I’m sorry but you are a selfish, whiny leach. I can say this because I a middle-aged woman and have been trying to find work for two years without success though I have a masters degree in a fairly desirable field. I have dwindling savings and two kids. Because I stayed home with them for a few years I don’t qualify for unemployment and that has also damaged my marketability in the job world. Despite all of this I have never resorted to public assistance and will not. In addition, I have a back problem that surgery did not correct so I am in physical pain 24 hrs a day. Still I have taken temp jobs and we have cut back in many ways. I am proud of my fortitude and resourcefulness, because we will make it through this time and my kids will learn valuable lessons from me about self-reliance.

Here we have a person who has been marginally employed for two years and suffers physical pain twenty-four hours a day — and rather than demanding something better for herself, she demands that other people suffer more!

Vicious and unhinged discourse is widespread on the Internet, but this example is worth noting because the sentiment it expresses is by no means unique. This attitude — a petty and mean-spirited resentment — is depressingly common even among the working class. It sometimes seems to amount to no more than the sentiment that justice consists in everyone else being at least as miserable as you are. At one level, it’s an attitude that reflects diminished expectations, and can be partly blamed on the weakness of the Left and the defeat of its historical project: when you don’t believe any positive social change is possible, there’s little left to fall back on but bitterness and resentment.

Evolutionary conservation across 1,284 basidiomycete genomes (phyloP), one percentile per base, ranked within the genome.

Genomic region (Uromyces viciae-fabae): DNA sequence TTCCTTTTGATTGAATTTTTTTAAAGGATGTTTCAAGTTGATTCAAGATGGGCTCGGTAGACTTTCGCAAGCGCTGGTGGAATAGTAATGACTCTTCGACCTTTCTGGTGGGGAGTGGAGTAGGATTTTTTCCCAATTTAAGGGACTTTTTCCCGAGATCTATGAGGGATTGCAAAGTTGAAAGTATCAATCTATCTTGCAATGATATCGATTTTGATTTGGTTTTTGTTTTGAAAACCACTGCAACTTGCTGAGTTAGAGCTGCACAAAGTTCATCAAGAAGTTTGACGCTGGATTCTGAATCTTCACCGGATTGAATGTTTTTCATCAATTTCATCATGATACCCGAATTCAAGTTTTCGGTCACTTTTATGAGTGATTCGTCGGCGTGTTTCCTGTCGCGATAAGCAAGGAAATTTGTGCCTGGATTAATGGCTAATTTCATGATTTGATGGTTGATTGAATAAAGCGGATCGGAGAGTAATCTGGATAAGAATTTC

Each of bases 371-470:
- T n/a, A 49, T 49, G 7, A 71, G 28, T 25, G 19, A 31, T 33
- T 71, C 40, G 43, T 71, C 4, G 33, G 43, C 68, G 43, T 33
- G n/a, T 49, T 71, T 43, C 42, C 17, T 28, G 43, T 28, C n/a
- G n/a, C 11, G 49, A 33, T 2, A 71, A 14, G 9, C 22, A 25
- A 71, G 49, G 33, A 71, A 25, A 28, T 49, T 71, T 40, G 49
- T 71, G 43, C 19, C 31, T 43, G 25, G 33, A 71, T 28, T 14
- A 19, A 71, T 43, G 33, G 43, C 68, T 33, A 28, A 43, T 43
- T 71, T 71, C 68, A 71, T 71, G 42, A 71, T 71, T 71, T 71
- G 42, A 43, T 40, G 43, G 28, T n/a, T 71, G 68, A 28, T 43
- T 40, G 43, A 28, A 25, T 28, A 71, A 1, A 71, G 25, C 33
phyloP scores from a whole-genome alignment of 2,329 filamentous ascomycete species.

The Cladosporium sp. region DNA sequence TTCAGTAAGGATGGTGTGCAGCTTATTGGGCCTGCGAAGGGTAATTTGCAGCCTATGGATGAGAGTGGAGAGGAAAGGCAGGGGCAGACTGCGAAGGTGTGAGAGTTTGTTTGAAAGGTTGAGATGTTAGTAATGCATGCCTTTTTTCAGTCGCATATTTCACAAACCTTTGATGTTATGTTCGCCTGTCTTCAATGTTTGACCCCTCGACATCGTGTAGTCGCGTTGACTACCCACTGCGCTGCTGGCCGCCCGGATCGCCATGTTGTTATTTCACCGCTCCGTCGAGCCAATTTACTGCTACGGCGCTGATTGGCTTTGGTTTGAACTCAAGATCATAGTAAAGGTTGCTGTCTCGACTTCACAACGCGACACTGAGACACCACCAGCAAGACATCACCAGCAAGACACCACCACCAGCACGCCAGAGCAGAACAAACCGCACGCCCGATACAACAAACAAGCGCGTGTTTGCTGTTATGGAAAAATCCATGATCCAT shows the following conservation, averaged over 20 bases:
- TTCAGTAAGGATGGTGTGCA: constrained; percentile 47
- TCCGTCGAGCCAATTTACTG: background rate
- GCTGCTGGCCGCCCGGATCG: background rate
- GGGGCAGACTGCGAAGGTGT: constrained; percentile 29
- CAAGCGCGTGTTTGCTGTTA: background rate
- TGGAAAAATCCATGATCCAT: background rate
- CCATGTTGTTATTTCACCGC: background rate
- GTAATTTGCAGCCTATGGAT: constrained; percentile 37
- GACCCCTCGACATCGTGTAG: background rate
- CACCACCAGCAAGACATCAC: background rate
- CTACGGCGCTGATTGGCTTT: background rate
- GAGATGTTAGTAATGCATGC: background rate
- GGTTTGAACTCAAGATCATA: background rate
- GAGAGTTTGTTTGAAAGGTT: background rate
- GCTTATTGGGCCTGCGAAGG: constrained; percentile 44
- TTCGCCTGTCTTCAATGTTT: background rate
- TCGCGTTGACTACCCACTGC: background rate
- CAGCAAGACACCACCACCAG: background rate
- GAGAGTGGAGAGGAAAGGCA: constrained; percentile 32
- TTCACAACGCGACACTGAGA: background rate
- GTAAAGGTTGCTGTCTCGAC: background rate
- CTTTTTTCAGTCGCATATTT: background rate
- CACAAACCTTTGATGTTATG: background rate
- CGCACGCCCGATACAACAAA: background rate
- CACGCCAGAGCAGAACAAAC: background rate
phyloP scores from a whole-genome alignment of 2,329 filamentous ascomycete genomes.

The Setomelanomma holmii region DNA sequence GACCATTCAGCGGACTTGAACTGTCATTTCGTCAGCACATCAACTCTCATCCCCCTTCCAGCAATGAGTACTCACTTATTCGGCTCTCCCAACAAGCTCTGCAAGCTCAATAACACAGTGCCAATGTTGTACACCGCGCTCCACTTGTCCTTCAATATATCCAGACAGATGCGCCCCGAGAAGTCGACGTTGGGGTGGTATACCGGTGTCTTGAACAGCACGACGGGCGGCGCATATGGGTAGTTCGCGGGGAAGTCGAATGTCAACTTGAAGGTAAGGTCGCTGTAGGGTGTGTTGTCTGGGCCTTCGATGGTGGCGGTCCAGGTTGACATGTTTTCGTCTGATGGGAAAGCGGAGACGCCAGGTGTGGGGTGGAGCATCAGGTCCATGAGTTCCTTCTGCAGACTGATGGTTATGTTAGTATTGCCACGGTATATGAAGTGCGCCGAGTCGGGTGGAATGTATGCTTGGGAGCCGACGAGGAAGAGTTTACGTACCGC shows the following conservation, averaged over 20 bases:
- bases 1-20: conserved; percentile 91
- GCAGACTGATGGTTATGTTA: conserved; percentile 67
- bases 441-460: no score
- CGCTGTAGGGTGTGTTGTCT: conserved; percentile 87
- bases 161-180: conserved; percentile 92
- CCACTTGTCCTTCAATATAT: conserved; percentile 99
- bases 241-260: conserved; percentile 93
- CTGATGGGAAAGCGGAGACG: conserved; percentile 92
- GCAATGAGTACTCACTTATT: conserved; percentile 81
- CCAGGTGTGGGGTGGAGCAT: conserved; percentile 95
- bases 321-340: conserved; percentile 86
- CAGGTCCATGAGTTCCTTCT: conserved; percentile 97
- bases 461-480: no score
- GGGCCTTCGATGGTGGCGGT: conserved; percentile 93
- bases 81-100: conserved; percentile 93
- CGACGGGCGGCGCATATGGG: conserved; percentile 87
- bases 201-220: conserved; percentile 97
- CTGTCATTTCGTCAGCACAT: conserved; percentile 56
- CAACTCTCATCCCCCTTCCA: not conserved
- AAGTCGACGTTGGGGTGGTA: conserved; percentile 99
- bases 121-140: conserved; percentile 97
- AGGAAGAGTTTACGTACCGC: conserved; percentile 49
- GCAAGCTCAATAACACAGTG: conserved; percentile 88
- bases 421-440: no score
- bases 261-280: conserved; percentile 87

This resentment is also at the heart of a lot of hating on “hipsters.” People see others whom they perceive to have lives that are easier, cooler, or more fun than theirs, and instead of questioning the society that gave them their lot, they demand conformity and misery out of others.

But why? The false (but not without a grain of truth!) intimation that hipsters are all white kids who are subsidized by their rich parents legitimizes this position, but even if it were accurate it wouldn’t make the attitude of contempt any more sensible. For even if creative and enjoyable lives are only accessible to the privileged, that’s not a damning fact about them so much as it is an indictment of a society that has so much wealth and yet only allows a select few to take advantage of it, while others are forced to waste their lives chained to their useless jobs and bloated mortgages.